The Minister for the Environment, John Gormley, has announced that the on-the-spot litter fine will be increased from €125 to €150 in September as part of the Government's campaign to clean up the streets.

Mr Gormley announced details of the litter pollution monitoring system report for 2006 this morning.

Speaking on RTÉ’s News at One, Mr Gormley said he believes there should be an increase in the €2m the chewing gum industry contributes towards public awareness.

He said that the money should be used directly to clean the streets, adding that progress in litter reduction 'has been very slow'.

He added that the monitoring report showed a quarter of all litter was food-related, the second largest category, with chewing gum being the single largest component in this category.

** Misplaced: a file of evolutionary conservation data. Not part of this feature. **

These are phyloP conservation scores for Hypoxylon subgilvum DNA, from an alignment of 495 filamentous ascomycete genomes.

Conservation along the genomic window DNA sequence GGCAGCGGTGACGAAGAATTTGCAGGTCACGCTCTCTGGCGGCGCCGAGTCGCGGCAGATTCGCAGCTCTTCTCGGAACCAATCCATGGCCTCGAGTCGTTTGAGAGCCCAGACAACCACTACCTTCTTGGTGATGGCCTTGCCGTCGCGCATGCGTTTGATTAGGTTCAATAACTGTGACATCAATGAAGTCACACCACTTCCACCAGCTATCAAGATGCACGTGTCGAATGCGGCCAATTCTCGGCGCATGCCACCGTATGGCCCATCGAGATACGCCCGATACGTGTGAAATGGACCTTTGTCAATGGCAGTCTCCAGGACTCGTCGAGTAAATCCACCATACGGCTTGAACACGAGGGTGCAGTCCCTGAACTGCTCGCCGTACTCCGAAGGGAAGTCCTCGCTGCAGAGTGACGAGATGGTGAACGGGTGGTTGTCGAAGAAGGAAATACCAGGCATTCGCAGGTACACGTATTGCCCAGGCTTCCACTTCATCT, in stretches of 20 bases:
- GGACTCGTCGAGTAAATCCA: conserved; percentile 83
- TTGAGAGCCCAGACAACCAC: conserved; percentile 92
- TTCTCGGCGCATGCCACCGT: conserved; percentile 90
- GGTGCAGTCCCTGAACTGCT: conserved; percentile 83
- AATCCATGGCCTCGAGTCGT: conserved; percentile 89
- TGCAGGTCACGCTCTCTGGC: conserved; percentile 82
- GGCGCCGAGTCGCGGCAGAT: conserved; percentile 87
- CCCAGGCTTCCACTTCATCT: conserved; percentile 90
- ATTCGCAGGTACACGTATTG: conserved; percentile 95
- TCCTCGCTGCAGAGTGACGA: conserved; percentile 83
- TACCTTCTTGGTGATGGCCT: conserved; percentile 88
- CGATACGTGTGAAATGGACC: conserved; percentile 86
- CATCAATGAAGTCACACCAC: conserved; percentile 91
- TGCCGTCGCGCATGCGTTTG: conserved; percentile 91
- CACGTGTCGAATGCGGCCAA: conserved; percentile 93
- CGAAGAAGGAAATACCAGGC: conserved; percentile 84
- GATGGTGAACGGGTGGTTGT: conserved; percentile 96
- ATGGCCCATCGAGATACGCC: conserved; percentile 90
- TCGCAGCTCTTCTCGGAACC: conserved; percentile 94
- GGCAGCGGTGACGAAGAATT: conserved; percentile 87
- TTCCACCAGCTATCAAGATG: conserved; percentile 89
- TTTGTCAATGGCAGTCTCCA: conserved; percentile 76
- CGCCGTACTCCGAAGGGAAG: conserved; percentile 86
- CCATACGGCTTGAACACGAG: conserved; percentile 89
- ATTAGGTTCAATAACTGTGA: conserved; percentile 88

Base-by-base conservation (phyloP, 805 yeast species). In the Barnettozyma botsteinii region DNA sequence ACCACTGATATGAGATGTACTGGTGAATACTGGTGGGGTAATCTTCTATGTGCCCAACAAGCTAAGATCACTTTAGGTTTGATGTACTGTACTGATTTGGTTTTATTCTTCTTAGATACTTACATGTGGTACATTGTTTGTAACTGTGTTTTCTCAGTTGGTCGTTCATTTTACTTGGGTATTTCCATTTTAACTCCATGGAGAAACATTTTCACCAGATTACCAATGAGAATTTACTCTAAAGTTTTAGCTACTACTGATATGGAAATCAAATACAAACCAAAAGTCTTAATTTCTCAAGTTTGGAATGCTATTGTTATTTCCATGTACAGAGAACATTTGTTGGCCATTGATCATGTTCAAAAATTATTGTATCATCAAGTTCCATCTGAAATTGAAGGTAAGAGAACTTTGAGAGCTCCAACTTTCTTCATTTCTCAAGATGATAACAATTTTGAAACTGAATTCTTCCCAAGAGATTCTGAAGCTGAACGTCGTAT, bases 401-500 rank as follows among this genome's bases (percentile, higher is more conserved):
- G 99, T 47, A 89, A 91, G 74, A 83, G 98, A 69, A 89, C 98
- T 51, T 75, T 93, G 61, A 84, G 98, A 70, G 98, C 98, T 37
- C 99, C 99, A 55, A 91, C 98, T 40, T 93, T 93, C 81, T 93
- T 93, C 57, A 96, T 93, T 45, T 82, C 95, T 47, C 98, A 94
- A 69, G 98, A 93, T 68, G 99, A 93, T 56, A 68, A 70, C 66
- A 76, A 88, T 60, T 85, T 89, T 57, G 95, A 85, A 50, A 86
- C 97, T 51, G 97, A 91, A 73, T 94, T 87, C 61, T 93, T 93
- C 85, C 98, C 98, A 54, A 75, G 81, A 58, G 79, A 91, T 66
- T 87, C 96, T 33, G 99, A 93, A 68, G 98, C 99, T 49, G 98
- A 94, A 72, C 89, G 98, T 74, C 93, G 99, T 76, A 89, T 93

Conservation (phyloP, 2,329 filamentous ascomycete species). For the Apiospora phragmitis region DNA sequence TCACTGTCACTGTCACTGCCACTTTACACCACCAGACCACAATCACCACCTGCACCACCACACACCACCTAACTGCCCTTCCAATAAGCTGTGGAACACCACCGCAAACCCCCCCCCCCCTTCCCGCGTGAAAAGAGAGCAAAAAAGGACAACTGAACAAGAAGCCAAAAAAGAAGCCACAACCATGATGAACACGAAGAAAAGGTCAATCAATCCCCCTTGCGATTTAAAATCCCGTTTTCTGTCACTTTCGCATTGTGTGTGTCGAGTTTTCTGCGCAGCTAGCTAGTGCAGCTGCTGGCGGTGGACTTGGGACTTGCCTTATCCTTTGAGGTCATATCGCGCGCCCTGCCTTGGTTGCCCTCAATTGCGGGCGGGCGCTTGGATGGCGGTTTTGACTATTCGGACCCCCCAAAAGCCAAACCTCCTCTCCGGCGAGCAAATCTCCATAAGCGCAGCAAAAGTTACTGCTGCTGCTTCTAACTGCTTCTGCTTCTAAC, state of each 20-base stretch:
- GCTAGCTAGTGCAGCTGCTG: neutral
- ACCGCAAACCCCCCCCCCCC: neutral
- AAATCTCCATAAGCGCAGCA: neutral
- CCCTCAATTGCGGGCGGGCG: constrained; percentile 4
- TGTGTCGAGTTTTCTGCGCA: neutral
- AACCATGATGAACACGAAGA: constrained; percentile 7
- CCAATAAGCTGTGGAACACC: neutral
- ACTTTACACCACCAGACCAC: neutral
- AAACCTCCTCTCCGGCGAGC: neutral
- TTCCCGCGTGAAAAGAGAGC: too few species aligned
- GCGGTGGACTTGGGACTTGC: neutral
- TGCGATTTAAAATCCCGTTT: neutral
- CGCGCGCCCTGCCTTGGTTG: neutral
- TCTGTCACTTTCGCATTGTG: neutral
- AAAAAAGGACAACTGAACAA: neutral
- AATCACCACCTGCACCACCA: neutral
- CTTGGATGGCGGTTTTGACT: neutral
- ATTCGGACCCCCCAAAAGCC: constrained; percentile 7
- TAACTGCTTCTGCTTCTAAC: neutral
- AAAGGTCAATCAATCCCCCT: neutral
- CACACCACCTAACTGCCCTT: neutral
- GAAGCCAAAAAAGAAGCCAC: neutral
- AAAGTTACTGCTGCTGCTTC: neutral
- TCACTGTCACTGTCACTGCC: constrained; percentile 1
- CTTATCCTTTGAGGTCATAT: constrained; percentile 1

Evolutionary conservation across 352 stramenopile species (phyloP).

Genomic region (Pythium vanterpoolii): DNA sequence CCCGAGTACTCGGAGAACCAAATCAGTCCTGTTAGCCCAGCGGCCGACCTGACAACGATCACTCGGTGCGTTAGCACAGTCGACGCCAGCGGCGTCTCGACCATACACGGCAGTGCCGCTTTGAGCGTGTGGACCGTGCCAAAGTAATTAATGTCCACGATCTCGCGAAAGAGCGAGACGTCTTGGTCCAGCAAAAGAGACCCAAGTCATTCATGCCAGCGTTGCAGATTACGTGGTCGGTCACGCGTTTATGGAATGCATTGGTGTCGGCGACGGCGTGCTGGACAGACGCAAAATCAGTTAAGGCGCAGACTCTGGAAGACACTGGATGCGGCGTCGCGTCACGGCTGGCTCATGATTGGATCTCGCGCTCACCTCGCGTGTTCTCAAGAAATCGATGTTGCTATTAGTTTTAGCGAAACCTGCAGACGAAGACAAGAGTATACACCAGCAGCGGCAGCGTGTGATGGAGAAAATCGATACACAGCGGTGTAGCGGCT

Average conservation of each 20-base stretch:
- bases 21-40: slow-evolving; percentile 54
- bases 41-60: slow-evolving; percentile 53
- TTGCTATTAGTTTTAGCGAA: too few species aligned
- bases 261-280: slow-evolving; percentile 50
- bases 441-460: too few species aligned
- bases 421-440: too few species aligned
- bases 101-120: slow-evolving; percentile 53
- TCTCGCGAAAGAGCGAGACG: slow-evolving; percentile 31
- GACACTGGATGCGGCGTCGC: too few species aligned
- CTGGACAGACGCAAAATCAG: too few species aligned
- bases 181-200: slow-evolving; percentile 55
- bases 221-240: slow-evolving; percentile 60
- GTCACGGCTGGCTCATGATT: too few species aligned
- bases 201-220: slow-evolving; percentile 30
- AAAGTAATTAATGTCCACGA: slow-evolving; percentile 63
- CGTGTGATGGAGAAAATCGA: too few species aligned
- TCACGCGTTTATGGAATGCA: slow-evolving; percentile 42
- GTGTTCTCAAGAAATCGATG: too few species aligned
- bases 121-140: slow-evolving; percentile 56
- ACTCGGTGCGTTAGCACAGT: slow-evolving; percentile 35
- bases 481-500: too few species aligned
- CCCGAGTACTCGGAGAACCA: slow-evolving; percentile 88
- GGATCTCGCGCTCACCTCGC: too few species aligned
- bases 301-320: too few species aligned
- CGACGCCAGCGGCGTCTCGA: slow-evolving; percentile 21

Mr Gormley's predecessor, Dick Roche, introduced the current voluntary arrangement with chewing gum manufacturer Wrigley after abolishing the chewing gum tax.

Mr Gormley is understood to be unhappy that Wrigley is not footing the bill for gum removal, which costs local authorities millions of euro annually.

If, when the deal expires in 18 months, the situation has not improved, the Minister plans to bring in a chewing gum levy.

Minister of State at the Department of the Environment, Tony Kileen, has also announced that grants to local authorities to help improve public awareness about litter are being increased by 41% to €1m this year.

Irish Business Against Litter says local authorities must enforce the increased on-the-spot fines when they are introduced.

The organisation says that at present only a handful of fines are implemented by local authorities in any given week.